A lot of companies have satellite offices or more then one operating location and I see a lot of them mess there SEO up big time. Local SEO is different from your average campaign then add in having multiple locations and it’s no surprise why so many websites get this wrong!
Optimizing your business for multiple locations offers incredible opportunities and unique challenges. Get this right and stack the odds in your favor. Increase the chances of the right people finding you from all of your locations. Gain more visitors and more conversions.
There’s a lot of work needed on your website to be sure that you’re able to get the best possible results. With Google using artificial intelligence local search results are changing rapidly. You need to optimize for both the search engine and the user.
Be responsive or mobile friendly
The biggest change in SEO has come from the widespread use of smart phones and the way that your customers or clients are using them.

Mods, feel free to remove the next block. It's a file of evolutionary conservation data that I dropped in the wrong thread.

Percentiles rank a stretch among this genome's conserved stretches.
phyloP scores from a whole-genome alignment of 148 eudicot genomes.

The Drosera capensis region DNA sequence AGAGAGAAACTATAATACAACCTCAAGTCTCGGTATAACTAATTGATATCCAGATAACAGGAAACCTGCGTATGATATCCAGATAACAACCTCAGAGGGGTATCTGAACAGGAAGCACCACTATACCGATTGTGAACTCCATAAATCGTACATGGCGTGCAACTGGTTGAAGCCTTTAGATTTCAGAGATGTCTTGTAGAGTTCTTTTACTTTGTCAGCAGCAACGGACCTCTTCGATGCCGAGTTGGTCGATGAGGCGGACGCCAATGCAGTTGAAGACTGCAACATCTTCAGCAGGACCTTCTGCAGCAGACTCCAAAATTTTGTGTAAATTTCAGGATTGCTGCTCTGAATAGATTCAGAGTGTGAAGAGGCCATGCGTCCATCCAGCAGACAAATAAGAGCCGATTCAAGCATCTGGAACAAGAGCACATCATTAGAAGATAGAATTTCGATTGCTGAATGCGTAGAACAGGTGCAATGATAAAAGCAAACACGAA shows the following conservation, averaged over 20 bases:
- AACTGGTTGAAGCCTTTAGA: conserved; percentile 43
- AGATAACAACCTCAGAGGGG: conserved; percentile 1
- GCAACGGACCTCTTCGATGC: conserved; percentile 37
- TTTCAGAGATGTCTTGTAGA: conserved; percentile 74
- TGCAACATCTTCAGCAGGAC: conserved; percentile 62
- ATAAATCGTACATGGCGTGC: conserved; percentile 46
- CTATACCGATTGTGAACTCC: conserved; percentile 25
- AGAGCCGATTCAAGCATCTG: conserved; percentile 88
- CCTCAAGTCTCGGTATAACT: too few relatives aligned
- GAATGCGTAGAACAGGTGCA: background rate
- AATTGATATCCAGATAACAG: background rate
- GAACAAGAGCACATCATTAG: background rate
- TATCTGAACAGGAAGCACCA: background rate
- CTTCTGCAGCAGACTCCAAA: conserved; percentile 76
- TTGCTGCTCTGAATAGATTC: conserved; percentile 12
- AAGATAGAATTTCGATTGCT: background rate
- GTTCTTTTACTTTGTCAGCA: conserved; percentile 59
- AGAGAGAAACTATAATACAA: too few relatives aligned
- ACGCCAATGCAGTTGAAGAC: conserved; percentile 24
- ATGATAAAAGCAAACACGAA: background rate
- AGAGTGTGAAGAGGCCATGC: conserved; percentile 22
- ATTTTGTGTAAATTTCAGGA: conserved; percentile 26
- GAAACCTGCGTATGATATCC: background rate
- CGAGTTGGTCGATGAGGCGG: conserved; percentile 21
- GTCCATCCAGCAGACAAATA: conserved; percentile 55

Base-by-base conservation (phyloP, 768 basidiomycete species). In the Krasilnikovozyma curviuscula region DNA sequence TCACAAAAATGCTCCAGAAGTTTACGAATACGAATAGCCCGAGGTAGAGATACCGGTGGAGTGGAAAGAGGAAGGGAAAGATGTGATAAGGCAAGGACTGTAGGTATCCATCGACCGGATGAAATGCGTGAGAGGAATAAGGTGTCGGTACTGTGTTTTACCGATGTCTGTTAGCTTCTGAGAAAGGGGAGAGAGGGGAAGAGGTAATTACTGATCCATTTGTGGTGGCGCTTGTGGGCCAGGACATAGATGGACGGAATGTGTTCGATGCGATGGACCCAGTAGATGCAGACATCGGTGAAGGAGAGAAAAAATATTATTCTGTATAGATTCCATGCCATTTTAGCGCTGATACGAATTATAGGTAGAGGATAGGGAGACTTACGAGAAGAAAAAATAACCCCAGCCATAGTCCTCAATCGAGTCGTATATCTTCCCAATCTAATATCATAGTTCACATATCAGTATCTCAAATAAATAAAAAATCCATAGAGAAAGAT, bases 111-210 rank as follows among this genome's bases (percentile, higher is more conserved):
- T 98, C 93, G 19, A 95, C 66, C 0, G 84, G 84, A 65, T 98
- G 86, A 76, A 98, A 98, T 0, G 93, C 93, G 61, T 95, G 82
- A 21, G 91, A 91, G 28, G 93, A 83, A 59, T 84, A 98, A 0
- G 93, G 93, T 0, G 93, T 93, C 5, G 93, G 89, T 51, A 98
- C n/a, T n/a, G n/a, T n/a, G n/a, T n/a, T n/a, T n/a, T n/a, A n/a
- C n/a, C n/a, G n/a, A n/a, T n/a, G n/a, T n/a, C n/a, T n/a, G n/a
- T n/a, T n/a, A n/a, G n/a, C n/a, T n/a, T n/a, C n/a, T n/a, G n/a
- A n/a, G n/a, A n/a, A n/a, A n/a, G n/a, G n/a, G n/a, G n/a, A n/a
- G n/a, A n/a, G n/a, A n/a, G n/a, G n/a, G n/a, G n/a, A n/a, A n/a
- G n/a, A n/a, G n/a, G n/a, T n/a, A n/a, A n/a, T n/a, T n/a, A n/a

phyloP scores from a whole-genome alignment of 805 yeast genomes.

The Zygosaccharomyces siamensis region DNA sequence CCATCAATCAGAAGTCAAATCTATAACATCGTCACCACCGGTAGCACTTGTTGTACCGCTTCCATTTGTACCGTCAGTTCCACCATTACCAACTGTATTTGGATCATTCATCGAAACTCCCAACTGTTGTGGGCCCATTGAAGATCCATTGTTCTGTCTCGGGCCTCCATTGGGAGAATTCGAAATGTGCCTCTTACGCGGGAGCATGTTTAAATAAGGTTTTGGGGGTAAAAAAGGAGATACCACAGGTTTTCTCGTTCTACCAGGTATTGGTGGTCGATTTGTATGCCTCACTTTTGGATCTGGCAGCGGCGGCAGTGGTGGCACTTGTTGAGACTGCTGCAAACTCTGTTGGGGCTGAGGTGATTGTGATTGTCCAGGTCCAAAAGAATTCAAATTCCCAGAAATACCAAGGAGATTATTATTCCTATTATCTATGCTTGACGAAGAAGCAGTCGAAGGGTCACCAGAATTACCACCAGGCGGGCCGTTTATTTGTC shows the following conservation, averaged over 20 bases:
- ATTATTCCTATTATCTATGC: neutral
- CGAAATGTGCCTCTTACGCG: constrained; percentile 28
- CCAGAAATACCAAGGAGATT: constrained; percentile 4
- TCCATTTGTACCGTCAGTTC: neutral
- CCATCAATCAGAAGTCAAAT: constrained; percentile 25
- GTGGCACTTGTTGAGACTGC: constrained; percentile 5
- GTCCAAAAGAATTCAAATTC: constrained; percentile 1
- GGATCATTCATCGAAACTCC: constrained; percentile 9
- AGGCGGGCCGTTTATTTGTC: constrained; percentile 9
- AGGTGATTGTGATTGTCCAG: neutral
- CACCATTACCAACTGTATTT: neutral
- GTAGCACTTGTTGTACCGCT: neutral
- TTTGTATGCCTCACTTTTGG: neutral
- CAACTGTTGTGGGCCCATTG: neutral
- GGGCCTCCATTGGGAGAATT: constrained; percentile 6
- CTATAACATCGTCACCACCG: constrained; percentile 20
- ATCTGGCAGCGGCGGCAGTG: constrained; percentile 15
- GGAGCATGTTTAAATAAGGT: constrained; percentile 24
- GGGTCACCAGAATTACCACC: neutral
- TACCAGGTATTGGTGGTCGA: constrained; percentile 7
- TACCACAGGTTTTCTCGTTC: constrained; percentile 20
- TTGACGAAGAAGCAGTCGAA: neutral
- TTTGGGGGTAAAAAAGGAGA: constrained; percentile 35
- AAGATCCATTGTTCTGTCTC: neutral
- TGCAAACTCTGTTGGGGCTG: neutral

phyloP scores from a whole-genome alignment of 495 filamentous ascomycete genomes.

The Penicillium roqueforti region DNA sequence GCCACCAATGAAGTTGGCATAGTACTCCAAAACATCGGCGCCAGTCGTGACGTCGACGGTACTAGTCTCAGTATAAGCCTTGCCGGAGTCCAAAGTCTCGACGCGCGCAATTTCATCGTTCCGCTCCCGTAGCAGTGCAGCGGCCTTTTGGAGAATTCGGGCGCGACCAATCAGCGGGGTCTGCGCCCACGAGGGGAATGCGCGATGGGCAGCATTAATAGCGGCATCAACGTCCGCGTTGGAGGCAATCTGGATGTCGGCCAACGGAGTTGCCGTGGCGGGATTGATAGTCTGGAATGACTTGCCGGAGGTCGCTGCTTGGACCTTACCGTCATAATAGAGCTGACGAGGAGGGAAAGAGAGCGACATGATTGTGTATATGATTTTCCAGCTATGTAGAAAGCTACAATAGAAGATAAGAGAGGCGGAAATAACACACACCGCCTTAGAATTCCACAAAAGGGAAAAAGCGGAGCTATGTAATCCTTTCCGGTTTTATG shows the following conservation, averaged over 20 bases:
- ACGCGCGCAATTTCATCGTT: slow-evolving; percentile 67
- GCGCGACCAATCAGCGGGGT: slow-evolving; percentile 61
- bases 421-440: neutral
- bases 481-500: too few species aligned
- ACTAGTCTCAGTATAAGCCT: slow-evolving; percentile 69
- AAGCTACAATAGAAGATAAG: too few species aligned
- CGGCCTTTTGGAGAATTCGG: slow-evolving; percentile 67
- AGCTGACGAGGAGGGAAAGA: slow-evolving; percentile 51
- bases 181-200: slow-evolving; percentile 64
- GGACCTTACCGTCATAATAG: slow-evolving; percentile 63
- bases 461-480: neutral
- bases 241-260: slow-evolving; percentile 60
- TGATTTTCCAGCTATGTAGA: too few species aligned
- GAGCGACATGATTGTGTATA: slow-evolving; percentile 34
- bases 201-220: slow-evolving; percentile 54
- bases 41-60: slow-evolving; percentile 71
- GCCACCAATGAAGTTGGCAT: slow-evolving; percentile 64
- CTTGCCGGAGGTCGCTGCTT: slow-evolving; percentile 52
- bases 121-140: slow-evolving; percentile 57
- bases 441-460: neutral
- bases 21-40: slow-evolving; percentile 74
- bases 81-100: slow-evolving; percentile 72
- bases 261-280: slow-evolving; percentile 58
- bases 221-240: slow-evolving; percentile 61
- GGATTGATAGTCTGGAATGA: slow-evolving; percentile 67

Google recently started ranking mobile websites and desktop results differently. If your website is not accessible to smart phones, think about all the business you’re losing out on as people are driving by looking for a new establishment to patronize or a new business to hire.
If your website is not responsive or mobile friendly you are no doubt missing out on business.
Have clear navigation
Make it easy for a person to find all of your information search engines will reward you. Visitors expect to easy find this information on the page or in your navigation:
- Information about you
- Name, Address and Phone Number
- Your company’s contact details
- Operating hours
- What you offer
- Map and directions to get to the location